Rising consumer debt levels in many countries have led to concerns about deteriorating credit quality. To mitigate their exposure, leading banks are employing sophisticated analytical techniques to improve underwriting, while also managing risk better through the use of credit derivatives.
While the quality of corporate debt appears to be generally strong, the soaring debt burden for consumers has raised red flags. Facing the prospect of rising interest rates or unsustainable property prices, banks need to manage greater risk in their global consumer lending portfolios.
After generally trending downward during the '90s, total U.S. household debt as a percentage of financial assets climbed to roughly 27 percent in 2003, although it moderated somewhat in 2004. The number of personal bankruptcy filings in the U.S. has risen 20 percent since 2000 to reach a record of approximately 1.5 million in 2003.
Rising debt levels come at a time when more banks are focusing on sub-prime borrowers, who have a greater chance of default. If done correctly, banks can profitably serve this segment. But for banks that have grown through acquisitions and maintain multiple credit and collections systems, sub-prime lending becomes more expensive and riskier. Separate credit systems may evaluate the same customer in different ways for a similar product, which can lead to sub-optimal decisions.
Rise of Predictive Analytics
Banks are using predictive models of consumer behavior to gain a deeper understanding of the credit risk associated with individual borrowers, rather than simply relying on broad underwriting criteria. These tools allow banks to make better decisions, not only in approving applications, but also in developing and pricing products.
The latest models take into account factors such as likely expenses, credit score, use of other products, loan repayment history and the current state of the housing market. Also, Fair Isaac compensates for customers lacking credit histories by using data from checking and savings accounts, payday loans, book or record clubs, furniture lay-away plans and rent-to-own programs.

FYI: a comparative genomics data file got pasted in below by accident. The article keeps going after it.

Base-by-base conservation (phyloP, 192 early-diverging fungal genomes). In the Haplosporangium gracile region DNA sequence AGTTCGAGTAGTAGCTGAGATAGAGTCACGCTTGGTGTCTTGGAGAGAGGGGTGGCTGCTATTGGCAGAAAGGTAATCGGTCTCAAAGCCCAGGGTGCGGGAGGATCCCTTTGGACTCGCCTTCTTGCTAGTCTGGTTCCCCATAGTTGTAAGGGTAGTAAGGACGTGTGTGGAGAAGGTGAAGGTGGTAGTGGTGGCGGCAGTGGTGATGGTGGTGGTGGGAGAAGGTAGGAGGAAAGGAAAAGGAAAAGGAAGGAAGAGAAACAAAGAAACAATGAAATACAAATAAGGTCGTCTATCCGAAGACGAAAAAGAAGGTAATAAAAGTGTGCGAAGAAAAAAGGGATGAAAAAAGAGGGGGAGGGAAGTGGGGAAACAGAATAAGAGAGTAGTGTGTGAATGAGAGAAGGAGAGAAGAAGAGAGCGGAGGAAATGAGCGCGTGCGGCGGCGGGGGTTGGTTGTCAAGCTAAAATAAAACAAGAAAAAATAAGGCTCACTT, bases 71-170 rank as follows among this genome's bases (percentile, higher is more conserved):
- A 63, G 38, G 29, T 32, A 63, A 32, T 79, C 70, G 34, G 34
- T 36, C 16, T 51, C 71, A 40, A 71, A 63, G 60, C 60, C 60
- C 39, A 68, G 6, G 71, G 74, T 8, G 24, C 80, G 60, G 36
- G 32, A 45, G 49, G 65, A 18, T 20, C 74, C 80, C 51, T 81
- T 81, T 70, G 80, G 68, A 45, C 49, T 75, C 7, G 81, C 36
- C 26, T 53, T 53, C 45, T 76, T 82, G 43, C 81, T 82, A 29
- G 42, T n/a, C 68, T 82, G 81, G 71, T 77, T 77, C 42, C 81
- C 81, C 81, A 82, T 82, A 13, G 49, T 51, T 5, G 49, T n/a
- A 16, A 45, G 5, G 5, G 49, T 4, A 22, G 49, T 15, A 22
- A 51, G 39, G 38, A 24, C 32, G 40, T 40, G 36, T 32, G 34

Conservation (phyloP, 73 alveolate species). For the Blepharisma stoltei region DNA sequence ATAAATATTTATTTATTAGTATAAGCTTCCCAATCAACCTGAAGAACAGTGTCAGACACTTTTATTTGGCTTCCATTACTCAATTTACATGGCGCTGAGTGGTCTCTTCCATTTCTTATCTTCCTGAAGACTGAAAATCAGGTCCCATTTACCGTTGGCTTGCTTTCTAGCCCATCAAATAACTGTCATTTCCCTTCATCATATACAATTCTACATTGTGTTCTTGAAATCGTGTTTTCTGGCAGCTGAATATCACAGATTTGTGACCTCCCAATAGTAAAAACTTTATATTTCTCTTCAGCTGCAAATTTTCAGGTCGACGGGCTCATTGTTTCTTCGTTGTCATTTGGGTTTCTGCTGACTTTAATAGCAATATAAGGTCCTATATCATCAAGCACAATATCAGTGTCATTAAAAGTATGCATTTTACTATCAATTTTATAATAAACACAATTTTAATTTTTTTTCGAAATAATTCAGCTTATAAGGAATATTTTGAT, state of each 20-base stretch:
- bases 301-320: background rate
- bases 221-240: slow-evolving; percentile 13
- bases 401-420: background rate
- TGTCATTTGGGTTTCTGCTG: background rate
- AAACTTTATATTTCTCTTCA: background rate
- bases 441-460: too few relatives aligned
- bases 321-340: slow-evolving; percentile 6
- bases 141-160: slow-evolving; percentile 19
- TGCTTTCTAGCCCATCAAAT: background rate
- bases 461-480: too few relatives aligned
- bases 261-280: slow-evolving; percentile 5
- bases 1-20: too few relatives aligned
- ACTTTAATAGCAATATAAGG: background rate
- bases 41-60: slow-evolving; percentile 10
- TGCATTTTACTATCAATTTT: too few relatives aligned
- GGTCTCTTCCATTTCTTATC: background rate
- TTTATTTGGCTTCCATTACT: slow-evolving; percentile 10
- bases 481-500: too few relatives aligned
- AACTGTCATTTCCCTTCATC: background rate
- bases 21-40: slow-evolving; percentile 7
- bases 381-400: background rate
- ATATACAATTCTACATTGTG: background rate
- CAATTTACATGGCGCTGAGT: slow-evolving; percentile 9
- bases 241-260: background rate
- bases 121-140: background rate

Managing Risk Through Credit Derivatives
To mitigate credit risk, banks have increasingly used credit derivatives, instruments in which another party insures the bank against the default of a borrower or a portfolio of loans. According to the IDSA, the credit swaps market doubled in just one year to reach $5.4 trillion outstanding in the first half of 2004 (see chart below). Deloitte's 2004 Global Risk Management Survey found that roughly 60 percent of financial institutions with more than $100 billion in assets planned to use credit derivatives.
While the benefits are clear, there are risks. First, there is counter-party risk. The purchaser of the credit derivative may not be able to honor the obligation, or disputes can also arise over what constitutes a default.
Credit derivatives are used to create collaterized debt obligations (CDOs), portfolios of credit risk that are sliced into tranches of different levels of risk and sold to investors. Some CDOs - known as "Russian dolls" - contain investments in other CDOs. Some are even actively managed, as a mutual fund would be, so that the underlying portfolio can change. The complexity of one Russian-doll CDO led to a lawsuit in 2004 against a major global bank alleging that the credit derivative was misrepresented and badly managed.
Traversing the credit landscape will be more treacherous in the year ahead. Adopting the latest predictive modeling tools and the prudent use of credit derivatives can help banks make it through the woods safely.